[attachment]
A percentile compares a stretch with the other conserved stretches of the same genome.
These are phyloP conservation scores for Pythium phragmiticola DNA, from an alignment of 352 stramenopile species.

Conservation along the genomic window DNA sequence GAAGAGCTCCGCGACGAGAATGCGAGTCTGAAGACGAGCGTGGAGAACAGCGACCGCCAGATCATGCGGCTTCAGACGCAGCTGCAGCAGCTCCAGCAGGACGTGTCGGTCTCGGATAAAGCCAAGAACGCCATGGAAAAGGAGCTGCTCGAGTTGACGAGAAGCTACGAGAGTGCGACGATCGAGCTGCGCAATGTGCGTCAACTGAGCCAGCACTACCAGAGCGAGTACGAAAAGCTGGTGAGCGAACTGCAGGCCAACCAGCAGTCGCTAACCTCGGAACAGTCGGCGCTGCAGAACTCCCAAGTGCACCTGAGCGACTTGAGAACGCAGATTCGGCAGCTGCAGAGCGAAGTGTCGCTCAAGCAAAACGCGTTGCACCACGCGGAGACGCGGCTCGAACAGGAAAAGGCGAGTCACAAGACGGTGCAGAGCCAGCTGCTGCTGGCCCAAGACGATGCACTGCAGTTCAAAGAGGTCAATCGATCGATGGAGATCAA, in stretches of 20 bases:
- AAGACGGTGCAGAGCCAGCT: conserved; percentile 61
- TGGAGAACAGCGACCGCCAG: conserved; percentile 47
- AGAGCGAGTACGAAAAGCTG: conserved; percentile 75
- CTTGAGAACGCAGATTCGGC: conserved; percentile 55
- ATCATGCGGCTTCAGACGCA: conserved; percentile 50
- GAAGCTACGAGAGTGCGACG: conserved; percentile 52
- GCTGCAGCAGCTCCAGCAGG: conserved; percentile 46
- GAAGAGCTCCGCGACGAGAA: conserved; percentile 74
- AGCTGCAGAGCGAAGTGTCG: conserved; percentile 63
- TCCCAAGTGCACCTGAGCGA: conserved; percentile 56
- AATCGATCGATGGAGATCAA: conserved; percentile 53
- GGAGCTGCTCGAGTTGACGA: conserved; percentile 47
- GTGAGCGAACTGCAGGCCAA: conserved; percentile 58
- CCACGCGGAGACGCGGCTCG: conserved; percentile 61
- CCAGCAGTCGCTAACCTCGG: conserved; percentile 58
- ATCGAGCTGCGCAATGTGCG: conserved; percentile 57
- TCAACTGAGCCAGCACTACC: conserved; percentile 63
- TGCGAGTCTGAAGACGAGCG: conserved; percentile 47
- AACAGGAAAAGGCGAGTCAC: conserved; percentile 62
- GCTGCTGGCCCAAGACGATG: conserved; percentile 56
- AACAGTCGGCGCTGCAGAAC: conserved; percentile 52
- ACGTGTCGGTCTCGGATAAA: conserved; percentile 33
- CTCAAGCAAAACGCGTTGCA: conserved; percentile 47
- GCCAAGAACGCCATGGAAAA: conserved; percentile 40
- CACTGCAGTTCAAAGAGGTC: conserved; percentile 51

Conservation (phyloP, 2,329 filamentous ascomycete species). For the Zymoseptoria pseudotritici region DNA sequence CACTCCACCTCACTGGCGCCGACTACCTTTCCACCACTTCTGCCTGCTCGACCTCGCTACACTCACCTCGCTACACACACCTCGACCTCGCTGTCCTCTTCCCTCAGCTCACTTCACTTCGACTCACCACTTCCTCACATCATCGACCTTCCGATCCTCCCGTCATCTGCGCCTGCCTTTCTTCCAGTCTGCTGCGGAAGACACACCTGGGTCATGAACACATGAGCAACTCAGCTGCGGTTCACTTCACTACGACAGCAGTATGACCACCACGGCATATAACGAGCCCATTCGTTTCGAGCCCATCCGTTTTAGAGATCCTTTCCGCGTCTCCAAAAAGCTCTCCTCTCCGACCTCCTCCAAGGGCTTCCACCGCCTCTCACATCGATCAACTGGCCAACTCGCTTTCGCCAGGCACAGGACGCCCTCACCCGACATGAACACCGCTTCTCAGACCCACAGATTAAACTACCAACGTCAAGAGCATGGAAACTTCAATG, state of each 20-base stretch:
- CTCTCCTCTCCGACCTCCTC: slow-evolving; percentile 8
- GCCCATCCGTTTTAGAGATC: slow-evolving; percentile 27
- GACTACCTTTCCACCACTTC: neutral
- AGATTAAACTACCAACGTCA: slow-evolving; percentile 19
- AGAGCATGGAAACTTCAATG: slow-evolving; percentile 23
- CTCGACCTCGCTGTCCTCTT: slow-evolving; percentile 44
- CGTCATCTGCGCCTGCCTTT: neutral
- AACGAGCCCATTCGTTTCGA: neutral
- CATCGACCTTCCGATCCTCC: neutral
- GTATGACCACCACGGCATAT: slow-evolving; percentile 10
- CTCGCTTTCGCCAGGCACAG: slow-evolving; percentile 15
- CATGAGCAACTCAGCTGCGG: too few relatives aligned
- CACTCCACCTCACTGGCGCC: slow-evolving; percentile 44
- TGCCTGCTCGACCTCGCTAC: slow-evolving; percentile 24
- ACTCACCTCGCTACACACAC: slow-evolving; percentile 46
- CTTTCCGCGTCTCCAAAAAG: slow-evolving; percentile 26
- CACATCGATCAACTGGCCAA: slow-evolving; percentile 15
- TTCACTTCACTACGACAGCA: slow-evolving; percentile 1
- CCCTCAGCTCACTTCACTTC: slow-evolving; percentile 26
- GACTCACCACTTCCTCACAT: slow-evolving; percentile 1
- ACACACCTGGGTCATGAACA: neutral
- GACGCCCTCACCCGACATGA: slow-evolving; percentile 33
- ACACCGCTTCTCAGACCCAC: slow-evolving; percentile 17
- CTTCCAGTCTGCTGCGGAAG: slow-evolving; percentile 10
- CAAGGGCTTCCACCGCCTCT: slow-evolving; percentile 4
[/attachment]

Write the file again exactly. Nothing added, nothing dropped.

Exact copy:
A percentile compares a stretch with the other conserved stretches of the same genome.
These are phyloP conservation scores for Pythium phragmiticola DNA, from an alignment of 352 stramenopile species.

Conservation along the genomic window DNA sequence GAAGAGCTCCGCGACGAGAATGCGAGTCTGAAGACGAGCGTGGAGAACAGCGACCGCCAGATCATGCGGCTTCAGACGCAGCTGCAGCAGCTCCAGCAGGACGTGTCGGTCTCGGATAAAGCCAAGAACGCCATGGAAAAGGAGCTGCTCGAGTTGACGAGAAGCTACGAGAGTGCGACGATCGAGCTGCGCAATGTGCGTCAACTGAGCCAGCACTACCAGAGCGAGTACGAAAAGCTGGTGAGCGAACTGCAGGCCAACCAGCAGTCGCTAACCTCGGAACAGTCGGCGCTGCAGAACTCCCAAGTGCACCTGAGCGACTTGAGAACGCAGATTCGGCAGCTGCAGAGCGAAGTGTCGCTCAAGCAAAACGCGTTGCACCACGCGGAGACGCGGCTCGAACAGGAAAAGGCGAGTCACAAGACGGTGCAGAGCCAGCTGCTGCTGGCCCAAGACGATGCACTGCAGTTCAAAGAGGTCAATCGATCGATGGAGATCAA, in stretches of 20 bases:
- AAGACGGTGCAGAGCCAGCT: conserved; percentile 61
- TGGAGAACAGCGACCGCCAG: conserved; percentile 47
- AGAGCGAGTACGAAAAGCTG: conserved; percentile 75
- CTTGAGAACGCAGATTCGGC: conserved; percentile 55
- ATCATGCGGCTTCAGACGCA: conserved; percentile 50
- GAAGCTACGAGAGTGCGACG: conserved; percentile 52
- GCTGCAGCAGCTCCAGCAGG: conserved; percentile 46
- GAAGAGCTCCGCGACGAGAA: conserved; percentile 74
- AGCTGCAGAGCGAAGTGTCG: conserved; percentile 63
- TCCCAAGTGCACCTGAGCGA: conserved; percentile 56
- AATCGATCGATGGAGATCAA: conserved; percentile 53
- GGAGCTGCTCGAGTTGACGA: conserved; percentile 47
- GTGAGCGAACTGCAGGCCAA: conserved; percentile 58
- CCACGCGGAGACGCGGCTCG: conserved; percentile 61
- CCAGCAGTCGCTAACCTCGG: conserved; percentile 58
- ATCGAGCTGCGCAATGTGCG: conserved; percentile 57
- TCAACTGAGCCAGCACTACC: conserved; percentile 63
- TGCGAGTCTGAAGACGAGCG: conserved; percentile 47
- AACAGGAAAAGGCGAGTCAC: conserved; percentile 62
- GCTGCTGGCCCAAGACGATG: conserved; percentile 56
- AACAGTCGGCGCTGCAGAAC: conserved; percentile 52
- ACGTGTCGGTCTCGGATAAA: conserved; percentile 33
- CTCAAGCAAAACGCGTTGCA: conserved; percentile 47
- GCCAAGAACGCCATGGAAAA: conserved; percentile 40
- CACTGCAGTTCAAAGAGGTC: conserved; percentile 51

Conservation (phyloP, 2,329 filamentous ascomycete species). For the Zymoseptoria pseudotritici region DNA sequence CACTCCACCTCACTGGCGCCGACTACCTTTCCACCACTTCTGCCTGCTCGACCTCGCTACACTCACCTCGCTACACACACCTCGACCTCGCTGTCCTCTTCCCTCAGCTCACTTCACTTCGACTCACCACTTCCTCACATCATCGACCTTCCGATCCTCCCGTCATCTGCGCCTGCCTTTCTTCCAGTCTGCTGCGGAAGACACACCTGGGTCATGAACACATGAGCAACTCAGCTGCGGTTCACTTCACTACGACAGCAGTATGACCACCACGGCATATAACGAGCCCATTCGTTTCGAGCCCATCCGTTTTAGAGATCCTTTCCGCGTCTCCAAAAAGCTCTCCTCTCCGACCTCCTCCAAGGGCTTCCACCGCCTCTCACATCGATCAACTGGCCAACTCGCTTTCGCCAGGCACAGGACGCCCTCACCCGACATGAACACCGCTTCTCAGACCCACAGATTAAACTACCAACGTCAAGAGCATGGAAACTTCAATG, state of each 20-base stretch:
- CTCTCCTCTCCGACCTCCTC: slow-evolving; percentile 8
- GCCCATCCGTTTTAGAGATC: slow-evolving; percentile 27
- GACTACCTTTCCACCACTTC: neutral
- AGATTAAACTACCAACGTCA: slow-evolving; percentile 19
- AGAGCATGGAAACTTCAATG: slow-evolving; percentile 23
- CTCGACCTCGCTGTCCTCTT: slow-evolving; percentile 44
- CGTCATCTGCGCCTGCCTTT: neutral
- AACGAGCCCATTCGTTTCGA: neutral
- CATCGACCTTCCGATCCTCC: neutral
- GTATGACCACCACGGCATAT: slow-evolving; percentile 10
- CTCGCTTTCGCCAGGCACAG: slow-evolving; percentile 15
- CATGAGCAACTCAGCTGCGG: too few relatives aligned
- CACTCCACCTCACTGGCGCC: slow-evolving; percentile 44
- TGCCTGCTCGACCTCGCTAC: slow-evolving; percentile 24
- ACTCACCTCGCTACACACAC: slow-evolving; percentile 46
- CTTTCCGCGTCTCCAAAAAG: slow-evolving; percentile 26
- CACATCGATCAACTGGCCAA: slow-evolving; percentile 15
- TTCACTTCACTACGACAGCA: slow-evolving; percentile 1
- CCCTCAGCTCACTTCACTTC: slow-evolving; percentile 26
- GACTCACCACTTCCTCACAT: slow-evolving; percentile 1
- ACACACCTGGGTCATGAACA: neutral
- GACGCCCTCACCCGACATGA: slow-evolving; percentile 33
- ACACCGCTTCTCAGACCCAC: slow-evolving; percentile 17
- CTTCCAGTCTGCTGCGGAAG: slow-evolving; percentile 10
- CAAGGGCTTCCACCGCCTCT: slow-evolving; percentile 4